Small Investments Can Have Big Impact

It is astonishing to realize that in just four years, the 10 states covered by the CDP Midwest Early Recovery Fund (the Fund) have experienced 42 different disasters – tornadoes, floods, severe storms, earthquakes and wildfires – affecting more than 61 different communities. Because of their locations in rural towns or on Native American reservations, little to no national media attention means few resources were forthcoming. Yet, individuals and communities in these low-attention disasters have the same needs as those in higher profile events. That’s where our Fund steps in to help.

The mission of CDP’s Midwest Early Recovery Fund is to provide communities affected by low-attention disasters valuable recovery resources through a timely, consistent and replicable grantmaking process. We support those most vulnerable to the impact of a natural disaster so the entire community benefits from a more holistic and robust recovery.

When I think about what makes our Fund unique, these are the top five things: 1) We are the only organization that is consistently prepared to put money on the ground for low-attention disasters, 2) We don’t invest until I’ve made a site visit (sometimes that’s a quick ten-hour drive from home!), 3) We are really local funders, using our funds to build local capacity, 4) We have formed a Midwest Low Attention Children’s Working Group to help identify resources and partners for their distinct needs and 5) We have focus on building capacity around rural mental health. All in all, we provide high impact funding for low-attention disasters.

Nancy Beers with All Hands volunteers in Van Buren, Missouri.

What makes the Fund special? I’d boil it down to two words – effectiveness and efficiency. By visiting the areas impacted, I learn their priorities and needs, including what they see as gaps and as opportunities. We think local. We invest local. In fact, we designed a five-step clipboard grantmaking process that gets community development dollars in place within weeks for grantmaking that takes a long view. So ours is a fund but more specifically, it is a program with funding priorities in Recovery Services, Children and Outreach/Education.

These are some of our guiding principles:

  • Get to know the community’s leadership. Most small communities have a few dedicated leaders who wear multiple hats and they may need a new set of skills to manage their recovery.
  • Grant “quick” dollars for community development work. Disasters shine a light on all the town’s vulnerabilities – if affordable housing was an issue before, it’s more profound after. Investing in recovery services is an opportunity to do things differently . . . and better. But, it takes a commitment of time and energy from local community champions, so our investments include paying people who are tackling these complex problems. It keeps them involved, committed and energized.
  • Invest in outreach, training and education. One of our strengths is providing these community champions with training and education by subject matter experts to empower them to lead with confidence in a difficult time, including personal coping skills to manage the stress the recovery process brings. As outsiders, we tend to underestimate how much people suffer. In low-attention disasters, often there is no loss of life, but there is a loss of a WAY of life. Most people live in small or rural communities because it affords them a way of life they love. A disaster can change that . . . and an entire community can be in grief. Our Fund works to support mental health in a way that is authentic and accessible in a rural setting.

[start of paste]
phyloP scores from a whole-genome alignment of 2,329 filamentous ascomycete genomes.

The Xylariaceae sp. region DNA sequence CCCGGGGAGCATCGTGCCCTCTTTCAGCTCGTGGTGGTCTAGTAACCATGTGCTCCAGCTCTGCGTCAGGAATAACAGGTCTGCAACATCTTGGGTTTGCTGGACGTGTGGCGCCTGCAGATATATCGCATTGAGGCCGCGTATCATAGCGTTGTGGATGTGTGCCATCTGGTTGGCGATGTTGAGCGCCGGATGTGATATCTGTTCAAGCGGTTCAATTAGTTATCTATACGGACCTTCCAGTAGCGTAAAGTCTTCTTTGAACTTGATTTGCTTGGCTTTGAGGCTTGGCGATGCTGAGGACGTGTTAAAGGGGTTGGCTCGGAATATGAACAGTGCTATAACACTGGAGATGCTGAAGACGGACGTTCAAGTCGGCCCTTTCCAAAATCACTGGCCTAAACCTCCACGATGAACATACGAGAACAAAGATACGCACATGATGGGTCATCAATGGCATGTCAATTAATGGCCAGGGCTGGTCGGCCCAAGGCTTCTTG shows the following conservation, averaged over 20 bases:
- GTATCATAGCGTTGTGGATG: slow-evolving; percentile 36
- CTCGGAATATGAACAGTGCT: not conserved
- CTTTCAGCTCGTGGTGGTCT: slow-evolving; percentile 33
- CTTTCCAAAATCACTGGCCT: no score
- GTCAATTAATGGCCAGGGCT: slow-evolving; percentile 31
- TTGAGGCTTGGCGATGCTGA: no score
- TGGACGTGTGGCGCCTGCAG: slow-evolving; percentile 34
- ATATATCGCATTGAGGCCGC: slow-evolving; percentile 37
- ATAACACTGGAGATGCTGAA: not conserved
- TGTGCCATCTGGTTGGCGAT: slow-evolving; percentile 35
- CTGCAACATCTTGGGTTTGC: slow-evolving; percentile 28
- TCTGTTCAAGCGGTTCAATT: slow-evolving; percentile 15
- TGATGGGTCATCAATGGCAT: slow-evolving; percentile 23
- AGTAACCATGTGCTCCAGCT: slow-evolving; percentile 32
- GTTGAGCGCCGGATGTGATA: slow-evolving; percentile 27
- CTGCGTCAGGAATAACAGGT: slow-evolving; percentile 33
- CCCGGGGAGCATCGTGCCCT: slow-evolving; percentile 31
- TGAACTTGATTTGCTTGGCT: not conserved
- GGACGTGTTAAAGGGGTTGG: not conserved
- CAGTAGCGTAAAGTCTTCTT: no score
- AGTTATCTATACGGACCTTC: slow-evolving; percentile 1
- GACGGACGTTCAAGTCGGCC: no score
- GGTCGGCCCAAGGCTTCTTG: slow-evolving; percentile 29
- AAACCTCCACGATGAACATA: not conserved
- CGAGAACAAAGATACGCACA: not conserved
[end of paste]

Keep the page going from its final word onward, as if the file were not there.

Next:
• Recognize that small investments have big impact. Our grants range from $3,000 – $165,000. If I were to describe to you some of the grants – for an additional school social worker or for someone to scan thousands of court house documents you might think, “small potatoes!” But when you know that social worker helps elementary students learn how to cope through rain storms that now frighten them or the woman scanning documents is saving personal records and preserving a town’s history, then you more fully appreciate the power of these investments.

The truth is, we’ve all heard about “the big ones,” but small-scale disasters are a constant; no place is out of harm’s way. What we’ve learned in rural towns, where resources are scarce, can help make any community — including yours — stronger. You can learn more about the Fund here. I would also like to share some suggestions.

How to Support Communities After Low-Attention Disasters

  • Trust the power of convening local leaders and develop community champions.
  • Contact local community foundations already investing in the area and work together.
  • Ask what an organization needs, then fund it fully; they probably can’t get more dollars.
  • Support education, training and capacity building for a strong recovery process.
  • Be flexible – needs will differ three, six or nine months later.
  • Don’t make assumptions about community needs. Visit. Listen. Respond.

The Fund is a unique grantmaking model, initiated in the Midwest but relevant for other communities. If this has piqued your interest, contact me, I’d love to talk more about it.

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